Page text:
“The very truncated hearing process for this legislation did not allow the Committee to engage in the kind of reasoned dialogue with the many affected, knowledgeable parties who I believe would have been able to better inform the Committee on the nature and scope of the problem and the collateral impact to legitimate U.S. companies.
“Assertions that the leading Internet innovators somehow don’t understand what SOPA would do to the free flow of information on the Internet are unfortunate. We would hazard that people like Marc Andreesson, Craig Newmark and his fellow signatories better understand the collateral damage to the Internet SOPA would impose better than the MPAA or the U.S. Chamber of Commerce, which benefit from, but haven’t been the creators of the Internet ecosystem.
“In addition to the apparently limited understanding of the Internet ecosystem and the economic, technological and security underpinnings thereof, we also find it disappointing the Committee lumped together its treatment of very important and valued, but distinct types of intellectual property with different rights, limitations and economic roles. I think we all instinctively know there is a difference between a song and a bolt, and a one size fits all enforcement bill is simplistically inappropriate.
“The idea that our affected companies are ‘special interests’ is understandable, but sometimes the public interest may coincide. Certainly the advocates of SOPA have a parochial, profit-maximizing focus at least as great. And we know of no Hollywood studio that has forsaken markets and profits to avoid yielding to the aggressive claims of a repressive regime. Tech companies that advance freedom and ideas of expression are constantly facing such threats and have shown their willingness to resist.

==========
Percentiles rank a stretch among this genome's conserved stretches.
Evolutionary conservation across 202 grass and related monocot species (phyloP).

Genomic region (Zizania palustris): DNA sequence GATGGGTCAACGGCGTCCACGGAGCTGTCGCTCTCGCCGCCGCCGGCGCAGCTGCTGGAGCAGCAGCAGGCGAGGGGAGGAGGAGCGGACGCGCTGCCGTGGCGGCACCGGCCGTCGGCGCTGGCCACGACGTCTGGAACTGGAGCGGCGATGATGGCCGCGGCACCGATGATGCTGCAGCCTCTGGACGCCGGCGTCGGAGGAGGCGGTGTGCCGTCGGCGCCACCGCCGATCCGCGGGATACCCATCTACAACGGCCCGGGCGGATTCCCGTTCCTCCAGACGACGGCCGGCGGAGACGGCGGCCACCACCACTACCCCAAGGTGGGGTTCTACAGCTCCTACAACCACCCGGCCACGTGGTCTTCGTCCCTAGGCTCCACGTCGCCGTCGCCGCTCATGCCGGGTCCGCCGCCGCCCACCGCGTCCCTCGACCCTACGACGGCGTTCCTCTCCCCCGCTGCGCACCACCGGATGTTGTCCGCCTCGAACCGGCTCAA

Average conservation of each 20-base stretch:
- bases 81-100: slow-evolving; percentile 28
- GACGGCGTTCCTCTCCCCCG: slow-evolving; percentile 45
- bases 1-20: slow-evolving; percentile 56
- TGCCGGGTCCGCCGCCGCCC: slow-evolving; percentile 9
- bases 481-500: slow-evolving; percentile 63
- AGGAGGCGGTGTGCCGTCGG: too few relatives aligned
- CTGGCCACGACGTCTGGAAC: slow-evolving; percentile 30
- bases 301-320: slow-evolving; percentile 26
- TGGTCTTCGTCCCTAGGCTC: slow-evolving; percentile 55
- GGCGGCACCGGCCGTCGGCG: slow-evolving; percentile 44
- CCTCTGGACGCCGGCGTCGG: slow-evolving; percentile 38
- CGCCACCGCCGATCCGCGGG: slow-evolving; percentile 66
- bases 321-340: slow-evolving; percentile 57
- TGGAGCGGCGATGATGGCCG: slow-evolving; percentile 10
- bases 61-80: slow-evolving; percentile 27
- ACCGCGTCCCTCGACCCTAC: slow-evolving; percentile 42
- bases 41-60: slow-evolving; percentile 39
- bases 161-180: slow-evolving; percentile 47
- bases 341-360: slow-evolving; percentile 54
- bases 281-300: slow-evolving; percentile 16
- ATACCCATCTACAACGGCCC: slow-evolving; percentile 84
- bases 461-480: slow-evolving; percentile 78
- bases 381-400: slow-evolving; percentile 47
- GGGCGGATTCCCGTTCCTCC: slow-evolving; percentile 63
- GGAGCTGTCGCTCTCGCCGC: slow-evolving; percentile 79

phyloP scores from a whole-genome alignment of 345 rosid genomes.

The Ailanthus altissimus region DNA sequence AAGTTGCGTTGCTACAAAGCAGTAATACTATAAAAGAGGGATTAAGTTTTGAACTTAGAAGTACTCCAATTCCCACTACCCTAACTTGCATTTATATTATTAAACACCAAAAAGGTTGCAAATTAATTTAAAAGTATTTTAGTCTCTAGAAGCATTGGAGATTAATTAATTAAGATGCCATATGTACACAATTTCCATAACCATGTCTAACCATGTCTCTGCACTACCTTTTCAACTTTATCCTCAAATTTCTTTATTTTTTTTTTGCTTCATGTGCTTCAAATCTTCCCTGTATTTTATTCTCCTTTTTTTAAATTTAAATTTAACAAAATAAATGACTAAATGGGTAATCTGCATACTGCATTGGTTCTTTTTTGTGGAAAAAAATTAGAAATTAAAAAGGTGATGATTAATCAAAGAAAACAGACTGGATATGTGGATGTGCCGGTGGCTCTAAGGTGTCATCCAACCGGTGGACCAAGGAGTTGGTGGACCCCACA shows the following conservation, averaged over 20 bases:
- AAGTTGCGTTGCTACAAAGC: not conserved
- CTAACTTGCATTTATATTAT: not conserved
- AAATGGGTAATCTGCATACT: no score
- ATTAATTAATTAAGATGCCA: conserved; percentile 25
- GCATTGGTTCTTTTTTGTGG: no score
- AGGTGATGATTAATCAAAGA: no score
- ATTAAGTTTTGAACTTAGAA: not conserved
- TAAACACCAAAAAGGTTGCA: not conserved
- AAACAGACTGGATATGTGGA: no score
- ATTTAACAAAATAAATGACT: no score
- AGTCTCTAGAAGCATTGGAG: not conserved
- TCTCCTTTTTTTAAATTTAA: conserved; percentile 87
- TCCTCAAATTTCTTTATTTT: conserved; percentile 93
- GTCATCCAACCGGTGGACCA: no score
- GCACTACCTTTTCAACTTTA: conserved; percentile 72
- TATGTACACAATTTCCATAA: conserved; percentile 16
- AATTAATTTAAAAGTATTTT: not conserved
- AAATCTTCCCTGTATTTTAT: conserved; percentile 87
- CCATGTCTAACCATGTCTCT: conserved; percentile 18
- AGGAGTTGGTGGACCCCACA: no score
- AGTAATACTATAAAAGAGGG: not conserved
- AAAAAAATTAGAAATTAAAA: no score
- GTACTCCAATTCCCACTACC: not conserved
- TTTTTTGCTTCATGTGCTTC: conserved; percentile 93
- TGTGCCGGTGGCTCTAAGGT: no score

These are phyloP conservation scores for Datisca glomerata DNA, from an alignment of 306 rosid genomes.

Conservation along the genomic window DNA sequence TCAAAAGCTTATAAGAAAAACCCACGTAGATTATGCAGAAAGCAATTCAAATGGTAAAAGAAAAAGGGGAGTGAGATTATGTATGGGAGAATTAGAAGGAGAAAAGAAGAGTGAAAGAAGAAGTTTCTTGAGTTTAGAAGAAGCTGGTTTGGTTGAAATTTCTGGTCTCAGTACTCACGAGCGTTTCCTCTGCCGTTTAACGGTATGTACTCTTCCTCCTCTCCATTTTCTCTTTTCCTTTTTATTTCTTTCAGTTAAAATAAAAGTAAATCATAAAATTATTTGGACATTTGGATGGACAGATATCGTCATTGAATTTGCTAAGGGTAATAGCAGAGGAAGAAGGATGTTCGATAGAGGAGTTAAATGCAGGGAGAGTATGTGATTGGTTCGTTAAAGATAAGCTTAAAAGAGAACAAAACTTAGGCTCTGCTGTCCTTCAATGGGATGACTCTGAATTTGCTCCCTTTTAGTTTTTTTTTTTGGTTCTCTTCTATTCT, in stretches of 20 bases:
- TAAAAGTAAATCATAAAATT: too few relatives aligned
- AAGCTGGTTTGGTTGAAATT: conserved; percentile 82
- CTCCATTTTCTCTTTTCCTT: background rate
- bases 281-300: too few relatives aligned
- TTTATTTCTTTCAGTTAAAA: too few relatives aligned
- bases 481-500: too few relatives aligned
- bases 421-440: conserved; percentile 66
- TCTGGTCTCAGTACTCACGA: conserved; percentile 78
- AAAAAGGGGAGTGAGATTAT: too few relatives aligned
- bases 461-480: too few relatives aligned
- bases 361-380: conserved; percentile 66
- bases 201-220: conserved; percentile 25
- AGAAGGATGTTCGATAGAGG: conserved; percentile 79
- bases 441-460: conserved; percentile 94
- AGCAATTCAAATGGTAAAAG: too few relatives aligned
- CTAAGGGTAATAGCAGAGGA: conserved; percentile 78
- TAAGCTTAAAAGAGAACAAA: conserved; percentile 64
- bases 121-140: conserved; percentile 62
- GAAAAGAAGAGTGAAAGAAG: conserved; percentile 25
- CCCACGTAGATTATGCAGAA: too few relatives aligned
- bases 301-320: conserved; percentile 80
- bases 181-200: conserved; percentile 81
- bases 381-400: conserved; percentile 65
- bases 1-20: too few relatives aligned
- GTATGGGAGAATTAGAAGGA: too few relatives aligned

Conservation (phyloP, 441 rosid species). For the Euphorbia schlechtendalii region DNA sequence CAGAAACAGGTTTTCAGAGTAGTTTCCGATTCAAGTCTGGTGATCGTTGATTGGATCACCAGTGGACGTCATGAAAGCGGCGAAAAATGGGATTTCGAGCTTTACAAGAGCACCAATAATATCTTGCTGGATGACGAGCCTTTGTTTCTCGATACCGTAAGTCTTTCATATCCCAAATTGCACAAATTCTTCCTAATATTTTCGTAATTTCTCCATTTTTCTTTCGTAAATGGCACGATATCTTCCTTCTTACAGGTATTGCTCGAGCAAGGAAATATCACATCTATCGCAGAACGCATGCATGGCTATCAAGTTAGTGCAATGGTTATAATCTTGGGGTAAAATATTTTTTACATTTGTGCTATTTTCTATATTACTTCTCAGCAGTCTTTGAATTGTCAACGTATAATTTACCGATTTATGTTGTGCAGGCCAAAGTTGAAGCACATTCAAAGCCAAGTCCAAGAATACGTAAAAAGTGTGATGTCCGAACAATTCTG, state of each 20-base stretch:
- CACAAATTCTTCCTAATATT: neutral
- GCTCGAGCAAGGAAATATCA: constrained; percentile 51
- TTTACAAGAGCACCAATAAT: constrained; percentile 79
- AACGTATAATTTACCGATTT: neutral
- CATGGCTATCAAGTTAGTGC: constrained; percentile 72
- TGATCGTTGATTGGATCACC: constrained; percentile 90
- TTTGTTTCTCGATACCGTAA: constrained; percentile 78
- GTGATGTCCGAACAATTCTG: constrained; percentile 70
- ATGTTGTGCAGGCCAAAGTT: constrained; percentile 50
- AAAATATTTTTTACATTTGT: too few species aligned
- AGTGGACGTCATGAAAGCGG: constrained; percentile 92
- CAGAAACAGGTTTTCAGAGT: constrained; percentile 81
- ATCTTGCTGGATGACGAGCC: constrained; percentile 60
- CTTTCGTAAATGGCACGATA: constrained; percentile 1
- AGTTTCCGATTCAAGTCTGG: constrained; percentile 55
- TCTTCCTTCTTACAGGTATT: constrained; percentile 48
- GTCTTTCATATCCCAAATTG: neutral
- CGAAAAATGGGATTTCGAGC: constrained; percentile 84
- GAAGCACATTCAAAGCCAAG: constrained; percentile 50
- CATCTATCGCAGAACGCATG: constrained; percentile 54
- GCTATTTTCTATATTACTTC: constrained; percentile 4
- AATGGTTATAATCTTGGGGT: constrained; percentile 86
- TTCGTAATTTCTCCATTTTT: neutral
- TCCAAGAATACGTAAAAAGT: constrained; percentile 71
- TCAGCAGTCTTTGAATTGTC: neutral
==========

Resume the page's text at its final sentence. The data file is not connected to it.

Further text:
In terms of the committee’s willingess to doubt the integrity of those who have questioned the premises and impact of SOPA, we would remind all interested in understanding the reality of the situation that the data and costs of infringement and ‘piracy’ that have been asserted to this Committee and to the public to justify this legislation have been found to be seriously flawed and misleading by both private researchers and official government sources. There is a role for Hollywood fiction, but it is not in the legislative process.
”As the depth and breadth of the opposition to SOPA demonstrates, this isn’t about one company. Many sectors are alarmed by the scope, the sweep and the rapid scheduling of this legislation. It shifts the primary burden of enforcement from one sector to another, and would invoke much harm for little real gain toward the mutual goal of curbing online infringement.
“Our tech and telecom companies do not seek to do business with or promote rogue websites and they support legislation requiring advertisers, credit card companies and others who do have business relationships with these sites to cut business ties and prohibit them from processing any payments to them. This ‘follow-the-money” approach to rogue websites is the concept behind the OPEN Act proposed by Sen. Ron Wyden, D-Ore., and Rep. Issa, R-Calif., which the tech industry supports.
“Instead of rushing this bill to a markup and vote Thursday, we hope the Committee will partner with Internet and tech companies to craft legislation that would target rogue websites without threatening the Internet and innovation.”